Monday, December 7, 2009

Click on map to enlage

Kenya, Day 4

12-7 We attend church at the Agape Fellowship Center Madaraka. This is the head church of Agape Fellowship which has churches throughout Kenya. Tim is the guest speaker at the early service. We arrive at the church and are greeted by Dr. Stephen Kibachia and his wife Jennifer. Dr. Kibachia is the head pastor, or bishop, for the Agape Felloship. Living Hope has been working with Agape and Dr. Kibachia since the first team came to Kenya in 1999. We spend time catching up with our friends and discussing the schedule for the next week. We plan on traveling north on Wednesday to see the work Agape is doing in the area. This will allow us to make some plans for how we can help when the Living Hope team comes out in June 2010. As we talk with Dr. K, Dan and others at Agape we are reminded that there is one God and one Spirit that binds all of us together as brother and sisters in Christ. Tim speaks on God working through our weaknesses and His power enabling all believers to do the work He has planned for us. This is evident all around us here in Kenya. We spend the rest of the day visiting with the Germo family and decorating their home for Christmas. Somehow, setting up a Christmas tree when it is 75 degrees just doesn’t seem quite right.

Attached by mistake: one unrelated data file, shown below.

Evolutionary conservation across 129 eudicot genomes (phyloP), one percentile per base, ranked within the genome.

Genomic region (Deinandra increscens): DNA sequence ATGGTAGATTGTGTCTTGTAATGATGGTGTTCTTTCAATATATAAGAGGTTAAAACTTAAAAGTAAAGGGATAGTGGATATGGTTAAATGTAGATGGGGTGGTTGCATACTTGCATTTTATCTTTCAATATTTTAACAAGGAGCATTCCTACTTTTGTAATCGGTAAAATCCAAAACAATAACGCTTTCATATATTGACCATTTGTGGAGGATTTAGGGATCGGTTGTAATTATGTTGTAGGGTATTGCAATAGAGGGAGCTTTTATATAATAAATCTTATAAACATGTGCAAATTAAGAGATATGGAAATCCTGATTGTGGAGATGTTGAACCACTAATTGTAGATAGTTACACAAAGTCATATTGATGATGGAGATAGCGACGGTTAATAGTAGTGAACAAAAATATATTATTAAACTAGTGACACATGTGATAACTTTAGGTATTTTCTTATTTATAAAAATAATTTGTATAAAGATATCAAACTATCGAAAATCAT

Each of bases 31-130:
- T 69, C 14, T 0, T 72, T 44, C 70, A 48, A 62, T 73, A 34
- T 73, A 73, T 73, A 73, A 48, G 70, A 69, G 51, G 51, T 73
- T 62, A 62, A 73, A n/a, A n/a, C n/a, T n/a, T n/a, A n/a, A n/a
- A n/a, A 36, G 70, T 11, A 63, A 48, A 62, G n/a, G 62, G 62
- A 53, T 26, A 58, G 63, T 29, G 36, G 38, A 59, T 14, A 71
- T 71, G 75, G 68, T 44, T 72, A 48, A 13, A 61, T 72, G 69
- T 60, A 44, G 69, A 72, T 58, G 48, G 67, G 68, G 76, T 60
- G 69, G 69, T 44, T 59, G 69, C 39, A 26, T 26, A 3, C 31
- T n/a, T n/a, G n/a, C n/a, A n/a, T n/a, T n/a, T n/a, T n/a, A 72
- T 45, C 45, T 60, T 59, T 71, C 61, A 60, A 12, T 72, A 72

Tim and Mike

Kenya, Day 3

12-6 We spend the day at a U-15 soccer tournament held at the Nairobi German School. There are teams from the German School, the French School, WNS and several other American Schools around Nairobi. Graham plays for the WNS team. The WNS Rhinos come in second. Watching the tournament we were reminded that boys will be boys regardless of where they come from or where they are at. Once a game of soccer starts it is hard to tell who is Kenyan, French, German or American. They are all just boys having fun competing and trying to play their best.

How can boys play soccer in December? Most of Kenya is south of the equator so it is actually summer here. Nairobi is 4500 feet above sea level so it never gets really hot here but this is the start of the hot season. The temperature in Nairobi has been in the 70’s and 80’s since we arrived. The temperature in Northern Kenya, is in the 80’s and 90’s and getting hotter every day. We will be traveling north on Wednesday.
Tim and Mike

Kenya, Day 2